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U.S. Customs and Border Protection at the Hidalgo and Anzalduas International Bridges Seize Close to $4 Million in Narcotics

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January 14, 2014

Hidalgo/Mission, Texas — U.S. Customs and Border Protection (CBP) at the Hidalgo and Anzalduas International Bridges seized approximately $3,900,000 worth of cocaine and marijuana in three separate, unrelated incidents this weekend from two Reynosa,Tamaulipas, Mexico men and a woman from Edinburg, Texas. CBP officers also arrested a Pharr, Texas man who allegedly attempted to smuggle three minor children.

“This was a very productive weekend for our CBP officers working at two of our international bridges,” said Efrain Solis Jr., Port Director, Hidalgo/Pharr/Anzalduas. “These interceptions of narcotics and of the alien smuggler illustrate the great commitment and perseverance instilled in our frontline officers towards the battle against illicit activities along the Southern border.”

The first incident occurred on Friday morning, January 10, after CBP officers working at the Hidalgo-Reynosa International Bridge encountered a 51-year-old male Mexican citizen driving a Mexican based taxicab. The vehicle, a white 1997 Ford Crown Victoria, and all its occupants were referred to secondary for further inspection and it was there and with the use of a vehicle non-intrusive imaging system that officers discovered packages of suspected narcotics concealed within the Crown Victoria. Officers extracted 12 packages of alleged marijuana weighing approximately 19.38 kilograms (42.73 pounds) with an estimated street value of $43,000.

The second seizure occurred later the same morning at the Anzalduas-Reynosa International Bridge when CBP officers came in contact with a beige 2002 Ford Ranger driven by a 36-year-old male Mexican citizen. The driver and vehicle were referred to secondary for a more thorough inspection and during the course of the examination, officers discovered 19 packages of alleged cocaine weighing approximately 24.35 kilograms (53.68 pounds) with an estimated street value of $1,718,000.

Later that evening at the Hidalgo-Reynosa International Bridge, a green 1997 Ford Expedition driven by a 36-year-old male United States citizen from Pharr arrived along with three minor children. The driver presented a State of Texas issued driver’s license and U.S. birth certificates for himself and the children. He claimed two of the children were his and the other was a niece. A CBP officer referred everyone to secondary for further inspection and document review and it was there that officers discovered that the three minors, ages 16, 14 and nine, were Mexican-born siblings and not related to the adult male traveler. Officers ascertained that the minors were born in Tabasco, Mexico and were not in possession of valid documents to legally enter or reside in the United States.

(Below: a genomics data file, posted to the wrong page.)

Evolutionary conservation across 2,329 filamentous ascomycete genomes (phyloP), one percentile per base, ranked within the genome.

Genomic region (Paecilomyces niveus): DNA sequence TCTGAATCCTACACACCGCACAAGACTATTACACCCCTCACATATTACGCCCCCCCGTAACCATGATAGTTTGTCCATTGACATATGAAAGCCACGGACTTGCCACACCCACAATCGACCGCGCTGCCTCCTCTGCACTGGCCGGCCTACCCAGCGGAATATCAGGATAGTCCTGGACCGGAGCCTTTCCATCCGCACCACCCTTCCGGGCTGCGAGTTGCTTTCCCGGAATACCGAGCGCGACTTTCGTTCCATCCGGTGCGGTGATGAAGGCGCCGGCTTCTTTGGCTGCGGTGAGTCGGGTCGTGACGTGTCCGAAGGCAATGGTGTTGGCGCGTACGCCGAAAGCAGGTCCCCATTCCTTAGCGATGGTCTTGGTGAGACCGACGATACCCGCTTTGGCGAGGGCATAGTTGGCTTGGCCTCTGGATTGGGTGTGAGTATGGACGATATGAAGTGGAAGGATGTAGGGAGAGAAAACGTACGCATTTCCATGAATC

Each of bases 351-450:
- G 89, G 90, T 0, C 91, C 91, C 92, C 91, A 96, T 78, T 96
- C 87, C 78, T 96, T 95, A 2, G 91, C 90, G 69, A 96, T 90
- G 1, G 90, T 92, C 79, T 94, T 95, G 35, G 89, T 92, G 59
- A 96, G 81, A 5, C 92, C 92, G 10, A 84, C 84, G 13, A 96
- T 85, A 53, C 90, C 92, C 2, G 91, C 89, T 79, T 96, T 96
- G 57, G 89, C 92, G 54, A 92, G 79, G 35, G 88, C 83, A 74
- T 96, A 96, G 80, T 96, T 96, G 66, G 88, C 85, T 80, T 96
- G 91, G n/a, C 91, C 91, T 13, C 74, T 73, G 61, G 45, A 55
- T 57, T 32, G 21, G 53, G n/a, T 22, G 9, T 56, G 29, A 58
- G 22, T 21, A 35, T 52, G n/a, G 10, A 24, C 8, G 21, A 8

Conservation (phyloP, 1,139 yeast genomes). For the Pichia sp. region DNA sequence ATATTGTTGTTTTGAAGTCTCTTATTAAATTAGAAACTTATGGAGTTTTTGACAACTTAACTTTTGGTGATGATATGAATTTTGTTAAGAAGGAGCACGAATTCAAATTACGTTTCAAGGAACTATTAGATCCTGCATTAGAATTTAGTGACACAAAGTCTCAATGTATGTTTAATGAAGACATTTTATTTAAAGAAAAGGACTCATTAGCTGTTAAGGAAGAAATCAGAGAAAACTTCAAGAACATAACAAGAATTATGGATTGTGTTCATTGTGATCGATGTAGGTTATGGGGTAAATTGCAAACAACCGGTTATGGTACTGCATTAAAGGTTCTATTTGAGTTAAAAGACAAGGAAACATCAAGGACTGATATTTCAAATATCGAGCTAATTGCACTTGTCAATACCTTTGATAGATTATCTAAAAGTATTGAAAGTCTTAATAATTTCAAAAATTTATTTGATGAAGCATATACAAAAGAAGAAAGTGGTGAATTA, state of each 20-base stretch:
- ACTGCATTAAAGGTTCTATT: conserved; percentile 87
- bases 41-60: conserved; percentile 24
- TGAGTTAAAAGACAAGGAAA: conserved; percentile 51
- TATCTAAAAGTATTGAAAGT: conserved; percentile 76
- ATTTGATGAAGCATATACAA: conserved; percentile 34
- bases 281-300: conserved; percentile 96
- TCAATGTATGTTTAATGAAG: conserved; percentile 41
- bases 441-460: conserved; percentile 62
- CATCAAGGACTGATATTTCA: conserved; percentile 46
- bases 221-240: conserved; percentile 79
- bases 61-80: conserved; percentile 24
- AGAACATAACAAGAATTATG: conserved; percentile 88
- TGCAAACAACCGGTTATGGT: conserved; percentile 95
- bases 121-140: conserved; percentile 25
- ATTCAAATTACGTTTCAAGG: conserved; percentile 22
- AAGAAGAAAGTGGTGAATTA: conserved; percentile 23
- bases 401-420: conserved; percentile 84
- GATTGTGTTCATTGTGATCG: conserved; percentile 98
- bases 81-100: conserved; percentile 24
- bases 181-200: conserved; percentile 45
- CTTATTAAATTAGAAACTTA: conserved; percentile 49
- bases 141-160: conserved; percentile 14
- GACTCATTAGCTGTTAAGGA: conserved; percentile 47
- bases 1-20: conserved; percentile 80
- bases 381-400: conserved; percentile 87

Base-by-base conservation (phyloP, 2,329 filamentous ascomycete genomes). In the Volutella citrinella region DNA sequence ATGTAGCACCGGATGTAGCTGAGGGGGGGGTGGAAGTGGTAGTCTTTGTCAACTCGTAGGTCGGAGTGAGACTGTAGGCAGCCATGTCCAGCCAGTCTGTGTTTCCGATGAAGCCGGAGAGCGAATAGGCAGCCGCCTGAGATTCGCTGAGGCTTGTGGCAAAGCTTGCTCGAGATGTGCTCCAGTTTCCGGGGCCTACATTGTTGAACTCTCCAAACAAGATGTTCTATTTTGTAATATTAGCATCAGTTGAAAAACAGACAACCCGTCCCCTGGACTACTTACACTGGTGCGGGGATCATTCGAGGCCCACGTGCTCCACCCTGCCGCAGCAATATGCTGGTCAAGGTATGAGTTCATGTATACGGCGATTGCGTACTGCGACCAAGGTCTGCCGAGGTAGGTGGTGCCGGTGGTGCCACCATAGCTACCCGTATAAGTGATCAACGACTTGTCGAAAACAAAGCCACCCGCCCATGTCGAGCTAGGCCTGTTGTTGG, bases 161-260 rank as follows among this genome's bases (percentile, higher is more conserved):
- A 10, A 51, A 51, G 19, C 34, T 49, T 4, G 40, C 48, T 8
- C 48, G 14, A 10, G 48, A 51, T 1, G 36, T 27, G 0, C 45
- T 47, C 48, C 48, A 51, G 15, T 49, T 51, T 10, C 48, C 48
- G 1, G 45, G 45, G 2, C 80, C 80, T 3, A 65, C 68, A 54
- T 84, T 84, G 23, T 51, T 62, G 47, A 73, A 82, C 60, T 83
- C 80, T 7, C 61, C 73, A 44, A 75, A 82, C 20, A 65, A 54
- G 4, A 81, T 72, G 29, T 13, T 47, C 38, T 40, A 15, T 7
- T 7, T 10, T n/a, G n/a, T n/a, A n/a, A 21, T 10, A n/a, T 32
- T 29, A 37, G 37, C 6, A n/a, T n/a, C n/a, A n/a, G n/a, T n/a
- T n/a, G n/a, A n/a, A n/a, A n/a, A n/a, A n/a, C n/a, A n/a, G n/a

The last seizure/arrest occurred on Sunday evening, January 12 at the Hidalgo-Reynosa International Bridge after CBP officers encountered a blue 2007 Mazda CX7 driven by a 28-year-old female United States citizen from Edinburg, Texas. The driver presented her State of Texas issued driver’s license and birth certificate and was referred to secondary for further inspection. In the process of the examination, officers discovered packages of alleged cocaine hidden within the CX7. Officers removed 26 packages weighing approximately 28.84 kilograms (65.38pounds) with an estimated street value of $2,100,000.

CBP seized all of the narcotics and vehicles involved in the failed drug smuggling attempts.

CBP arrested all violators, with the three involved in the failed narcotics attempts being released to the custody of Homeland Security Investigations agents for further investigation. The arrestee in the alleged child smuggling incident will be detained pending an appearance before a U.S. Federal Magistrate on criminal charges for alleged violation of U.S. immigration law. The three minors will released to a U.S. Department of Health and Human Services-Office of Refugee Resettlement facility where they’ll be temporarily housed.

U.S. Customs and Border Protection is the unified border agency within the Department of Homeland Security charged with the management, control and protection of our nation’s borders at and between the official ports of entry. CBP is charged with keeping terrorists and terrorist weapons out of the country while enforcing hundreds of U.S. laws.

 

 

 

 

 

http://www.cbp.gov/xp/cgov/newsroom/news_releases/local/01142014.xml

 

About Doc

Spreading the word about the dangers of methamphetamine.

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